About a week ago, I had the pleasure of visiting Tuskegee University. Tuskegee is a charming institution with lovely historic buildings and a tranquil campus green. In many ways, Tuskegee looks like any other well-manicured, small college. However, Tuskegee has an amazing and unique history, which is exemplified by the statue of Booker T. Washington in the middle of campus.
Most people, including those inside and out of the Black college community, are familiar with Washington and his leadership at Tuskegee. Likewise, most people are familiar with the institution’s famed Tuskegee airmen who flew in World War II. However, there is an even richer story attached to the institution—one that continues through the current day—in terms of its contributions to our nation’s science, engineering and military strength.
Tuskegee is one of the top producers of Black Ph.D.s in engineering and material sciences and the top producer of African-American aerospace engineers in the nation. Also of note, the institution is the only HBCU in the country that has a College of Veterinary Science, and as a result it is responsible for producing more than 75 percent of Black veterinarians in the nation.
During my visit to campus I had the chance to talk with the institution’s president—Dr. Gilbert Rochon and his wife, Patricia Rochon. Throughout the conversation, the president highlighted the unique contributions that Tuskegee has made and continues to make to the nation’s military. Despite integration in higher education for decades, Tuskegee’s ROTC program is still the top producer of African-American officers in the military. The small Alabama institution even outproduces the nation’s service academies.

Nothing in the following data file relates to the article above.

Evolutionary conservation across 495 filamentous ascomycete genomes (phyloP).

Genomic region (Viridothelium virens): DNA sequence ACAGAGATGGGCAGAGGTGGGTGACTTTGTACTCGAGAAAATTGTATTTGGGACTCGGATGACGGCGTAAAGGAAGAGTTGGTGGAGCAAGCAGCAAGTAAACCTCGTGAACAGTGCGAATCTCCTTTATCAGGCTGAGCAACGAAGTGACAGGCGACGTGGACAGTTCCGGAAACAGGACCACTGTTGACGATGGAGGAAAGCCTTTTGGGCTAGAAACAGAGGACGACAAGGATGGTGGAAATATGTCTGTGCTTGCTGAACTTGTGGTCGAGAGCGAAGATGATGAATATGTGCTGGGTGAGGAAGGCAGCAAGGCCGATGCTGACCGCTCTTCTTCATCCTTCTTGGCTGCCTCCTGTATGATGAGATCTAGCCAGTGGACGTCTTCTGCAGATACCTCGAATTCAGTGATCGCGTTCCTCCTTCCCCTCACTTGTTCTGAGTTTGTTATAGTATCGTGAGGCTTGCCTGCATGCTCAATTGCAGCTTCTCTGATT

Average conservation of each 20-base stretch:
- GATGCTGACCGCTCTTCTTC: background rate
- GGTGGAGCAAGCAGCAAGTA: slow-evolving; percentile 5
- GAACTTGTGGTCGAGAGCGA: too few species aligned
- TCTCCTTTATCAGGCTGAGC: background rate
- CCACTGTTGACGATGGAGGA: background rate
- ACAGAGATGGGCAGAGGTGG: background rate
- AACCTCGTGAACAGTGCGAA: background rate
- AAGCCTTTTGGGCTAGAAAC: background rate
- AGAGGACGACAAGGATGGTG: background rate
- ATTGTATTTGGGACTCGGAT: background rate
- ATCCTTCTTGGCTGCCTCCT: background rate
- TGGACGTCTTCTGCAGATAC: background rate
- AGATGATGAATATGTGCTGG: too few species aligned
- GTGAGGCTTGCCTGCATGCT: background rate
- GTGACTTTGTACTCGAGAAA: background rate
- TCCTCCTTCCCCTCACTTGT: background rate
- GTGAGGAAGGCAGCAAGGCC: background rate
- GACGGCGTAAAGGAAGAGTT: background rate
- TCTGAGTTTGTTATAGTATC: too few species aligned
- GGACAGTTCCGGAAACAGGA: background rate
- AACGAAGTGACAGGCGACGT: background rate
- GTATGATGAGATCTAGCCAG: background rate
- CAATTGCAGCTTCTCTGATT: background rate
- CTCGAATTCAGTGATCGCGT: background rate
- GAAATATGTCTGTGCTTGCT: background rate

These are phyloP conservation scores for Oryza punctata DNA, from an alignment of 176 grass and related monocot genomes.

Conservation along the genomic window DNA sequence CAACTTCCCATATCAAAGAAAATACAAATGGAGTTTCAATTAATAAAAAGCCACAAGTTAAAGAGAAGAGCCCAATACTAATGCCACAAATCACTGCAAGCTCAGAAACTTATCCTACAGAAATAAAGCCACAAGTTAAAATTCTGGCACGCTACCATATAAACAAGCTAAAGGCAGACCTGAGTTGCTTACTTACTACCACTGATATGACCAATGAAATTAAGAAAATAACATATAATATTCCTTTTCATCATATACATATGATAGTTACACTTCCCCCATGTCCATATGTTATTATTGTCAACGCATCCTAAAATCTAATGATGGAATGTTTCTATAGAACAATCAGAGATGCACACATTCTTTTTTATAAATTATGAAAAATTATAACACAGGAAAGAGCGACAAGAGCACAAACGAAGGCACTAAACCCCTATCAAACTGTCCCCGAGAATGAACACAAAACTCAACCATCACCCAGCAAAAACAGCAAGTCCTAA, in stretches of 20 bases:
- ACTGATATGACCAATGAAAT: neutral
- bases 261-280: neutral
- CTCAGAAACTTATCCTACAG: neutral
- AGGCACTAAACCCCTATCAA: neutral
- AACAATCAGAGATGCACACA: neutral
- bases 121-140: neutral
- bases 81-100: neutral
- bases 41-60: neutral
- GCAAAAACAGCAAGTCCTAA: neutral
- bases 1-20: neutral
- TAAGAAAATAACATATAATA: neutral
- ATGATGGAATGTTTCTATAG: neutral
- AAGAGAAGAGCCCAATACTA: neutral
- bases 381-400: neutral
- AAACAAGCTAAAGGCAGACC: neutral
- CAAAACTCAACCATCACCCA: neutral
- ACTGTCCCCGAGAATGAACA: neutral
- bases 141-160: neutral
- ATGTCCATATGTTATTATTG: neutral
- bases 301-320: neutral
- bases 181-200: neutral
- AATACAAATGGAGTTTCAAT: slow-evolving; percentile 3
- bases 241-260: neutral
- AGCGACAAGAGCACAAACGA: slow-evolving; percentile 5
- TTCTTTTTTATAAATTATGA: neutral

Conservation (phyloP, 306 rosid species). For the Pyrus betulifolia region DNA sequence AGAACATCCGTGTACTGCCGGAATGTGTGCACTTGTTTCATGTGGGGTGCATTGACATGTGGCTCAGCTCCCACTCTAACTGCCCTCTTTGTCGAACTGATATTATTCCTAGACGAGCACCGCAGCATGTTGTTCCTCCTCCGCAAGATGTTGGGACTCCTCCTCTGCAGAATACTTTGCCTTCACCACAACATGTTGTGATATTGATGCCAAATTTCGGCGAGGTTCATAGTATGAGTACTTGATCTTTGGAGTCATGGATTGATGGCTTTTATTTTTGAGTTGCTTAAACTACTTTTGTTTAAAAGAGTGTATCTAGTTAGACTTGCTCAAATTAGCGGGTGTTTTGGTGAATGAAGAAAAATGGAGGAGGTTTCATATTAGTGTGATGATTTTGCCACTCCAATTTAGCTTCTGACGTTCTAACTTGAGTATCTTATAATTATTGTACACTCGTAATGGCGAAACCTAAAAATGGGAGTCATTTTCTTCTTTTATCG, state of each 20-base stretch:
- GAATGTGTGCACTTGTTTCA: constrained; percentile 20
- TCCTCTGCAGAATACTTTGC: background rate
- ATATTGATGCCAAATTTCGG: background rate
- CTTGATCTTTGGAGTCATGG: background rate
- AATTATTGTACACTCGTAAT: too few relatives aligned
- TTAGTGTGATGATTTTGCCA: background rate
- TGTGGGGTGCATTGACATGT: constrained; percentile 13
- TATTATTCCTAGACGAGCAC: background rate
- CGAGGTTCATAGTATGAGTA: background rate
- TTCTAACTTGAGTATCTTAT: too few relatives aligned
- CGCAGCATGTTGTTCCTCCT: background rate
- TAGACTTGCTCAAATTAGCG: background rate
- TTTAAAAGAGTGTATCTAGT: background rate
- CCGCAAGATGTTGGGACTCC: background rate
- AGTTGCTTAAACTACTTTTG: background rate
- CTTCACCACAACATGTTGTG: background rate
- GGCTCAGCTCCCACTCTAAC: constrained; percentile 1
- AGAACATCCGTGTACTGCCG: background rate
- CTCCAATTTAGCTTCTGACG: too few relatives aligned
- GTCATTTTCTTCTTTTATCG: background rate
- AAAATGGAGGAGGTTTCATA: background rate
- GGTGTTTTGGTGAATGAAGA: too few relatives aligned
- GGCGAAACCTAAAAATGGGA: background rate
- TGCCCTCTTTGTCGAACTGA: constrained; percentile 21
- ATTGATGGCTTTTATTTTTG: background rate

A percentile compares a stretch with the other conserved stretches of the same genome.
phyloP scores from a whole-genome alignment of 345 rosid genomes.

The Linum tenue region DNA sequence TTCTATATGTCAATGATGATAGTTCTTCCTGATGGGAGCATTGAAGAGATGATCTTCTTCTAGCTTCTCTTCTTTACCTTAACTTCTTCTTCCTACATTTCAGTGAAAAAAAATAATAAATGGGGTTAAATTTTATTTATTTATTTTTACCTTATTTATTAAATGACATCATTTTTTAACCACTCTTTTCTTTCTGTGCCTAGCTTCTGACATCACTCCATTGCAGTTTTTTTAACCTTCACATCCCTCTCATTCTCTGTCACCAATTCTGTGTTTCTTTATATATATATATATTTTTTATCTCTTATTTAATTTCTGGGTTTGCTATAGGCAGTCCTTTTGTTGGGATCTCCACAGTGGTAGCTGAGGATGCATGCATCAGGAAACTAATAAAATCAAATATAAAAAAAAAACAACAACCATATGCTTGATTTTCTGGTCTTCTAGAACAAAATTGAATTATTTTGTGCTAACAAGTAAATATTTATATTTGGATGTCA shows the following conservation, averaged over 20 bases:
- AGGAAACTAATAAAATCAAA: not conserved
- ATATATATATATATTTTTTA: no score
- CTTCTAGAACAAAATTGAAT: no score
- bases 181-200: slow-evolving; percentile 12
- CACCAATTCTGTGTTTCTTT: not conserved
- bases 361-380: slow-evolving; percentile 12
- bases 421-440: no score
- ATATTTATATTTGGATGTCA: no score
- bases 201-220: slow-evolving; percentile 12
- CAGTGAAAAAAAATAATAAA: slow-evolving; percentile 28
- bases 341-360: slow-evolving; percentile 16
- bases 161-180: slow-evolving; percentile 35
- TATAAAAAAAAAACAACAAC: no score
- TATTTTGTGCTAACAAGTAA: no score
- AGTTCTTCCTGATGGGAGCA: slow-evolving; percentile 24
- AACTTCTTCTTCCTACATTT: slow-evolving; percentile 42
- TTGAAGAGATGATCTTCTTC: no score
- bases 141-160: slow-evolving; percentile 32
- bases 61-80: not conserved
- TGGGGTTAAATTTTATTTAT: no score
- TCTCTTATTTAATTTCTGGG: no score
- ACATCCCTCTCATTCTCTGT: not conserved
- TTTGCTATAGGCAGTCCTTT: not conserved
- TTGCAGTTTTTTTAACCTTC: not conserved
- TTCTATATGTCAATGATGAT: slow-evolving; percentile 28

Tuskegee’s success in the sciences and production of military officers leads me to wonder what other institutions are doing in terms of production in these areas. How does a small college in Alabama come out on top in these areas when we have countless colleges and universities that often have many more resources?
These institutions need to do their part to contribute to the future of the nation by admitting and graduating African-American students at a greater pace. Perhaps they should examine what Tuskegee is doing and adopt some of the institution’s policies and practices for empowering African-American students.
A professor of higher education at the University of Pennsylvania, Dr. Marybeth Gasman is the author of “Envisioning Black Colleges: A History of the United Negro College Fund” (Johns Hopkins University Press, 2007) and lead editor of “Understanding Minority Serving Institutions” (SUNY Press, 2008).